One significant way in which the neighborhood has been impacted by the entrance of the Duane Reade drugstore is by the direct change in the level and nature of business competition that this new store constitutes. Though the Duane Reade establishment is the first major retail chain to set up shop on the block of Bedford Avenue between 3rd and 4th streets, it is continuing a trend that can clearly be observed in other parts of the Williamsburg neighborhood and indeed along Bedford Avenue specifically.

It is intensifying competition in the area as this company is able to provide a variety of goods at cheaper prices than independent stores while also catering to a wider variety of tastes, and thus has become a major symbol of the gentrification that many are experiencing in Williamsburg.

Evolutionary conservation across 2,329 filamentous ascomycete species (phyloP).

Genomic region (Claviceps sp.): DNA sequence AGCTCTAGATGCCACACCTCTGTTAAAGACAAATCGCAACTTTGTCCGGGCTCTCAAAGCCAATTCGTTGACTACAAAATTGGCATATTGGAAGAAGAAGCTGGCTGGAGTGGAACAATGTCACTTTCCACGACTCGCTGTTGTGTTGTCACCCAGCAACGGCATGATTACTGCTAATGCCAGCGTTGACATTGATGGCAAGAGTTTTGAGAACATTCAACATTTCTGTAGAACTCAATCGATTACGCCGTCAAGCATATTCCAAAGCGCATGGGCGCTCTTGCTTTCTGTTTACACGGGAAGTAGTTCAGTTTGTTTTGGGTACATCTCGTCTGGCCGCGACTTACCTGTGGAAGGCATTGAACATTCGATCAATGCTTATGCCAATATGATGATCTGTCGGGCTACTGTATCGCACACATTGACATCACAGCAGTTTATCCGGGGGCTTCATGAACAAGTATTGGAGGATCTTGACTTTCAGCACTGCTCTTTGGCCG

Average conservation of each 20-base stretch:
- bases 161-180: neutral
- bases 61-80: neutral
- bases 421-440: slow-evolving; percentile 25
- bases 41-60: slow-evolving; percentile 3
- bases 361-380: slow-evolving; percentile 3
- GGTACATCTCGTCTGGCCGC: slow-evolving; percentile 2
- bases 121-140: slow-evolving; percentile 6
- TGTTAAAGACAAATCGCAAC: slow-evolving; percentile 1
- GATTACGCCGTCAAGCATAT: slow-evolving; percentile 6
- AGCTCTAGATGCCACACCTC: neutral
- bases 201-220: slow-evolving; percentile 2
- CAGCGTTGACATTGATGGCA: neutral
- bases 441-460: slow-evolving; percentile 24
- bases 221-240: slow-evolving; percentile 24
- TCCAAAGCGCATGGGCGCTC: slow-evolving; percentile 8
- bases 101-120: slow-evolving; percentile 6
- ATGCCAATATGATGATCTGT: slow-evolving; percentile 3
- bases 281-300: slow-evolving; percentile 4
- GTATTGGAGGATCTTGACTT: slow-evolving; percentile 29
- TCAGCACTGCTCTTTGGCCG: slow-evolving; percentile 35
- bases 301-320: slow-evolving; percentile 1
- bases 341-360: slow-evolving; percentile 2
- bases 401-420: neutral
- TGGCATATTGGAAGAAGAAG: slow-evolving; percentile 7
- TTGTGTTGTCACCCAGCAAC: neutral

It is not simply that this corporate chain drugstore moved into the neighborhood that has people up in arms, however, but also that it chose to open directly across the street from Kings Pharmacy, which has been on the block for a decade and is an independent and locally owned establishment.

Many patrons of Kings Pharmacy have joined in a prominent boycott of Duane Reade specifically to show their support for this independent store.

The close proximity of Duane Reade to Kings is taken as a direct threat to the business by the much larger corporate competitor, and many in Brooklyn aren't taking too kindly to it.

At the same time, many consumers have found reasons to be happy for Duane Reade's entrance into the neighborhood. The chain drugstore has a beer counter that offers tastings provided by knowledgeable staff members, which is appealing to a more upscale clientele than many other offerings on the block.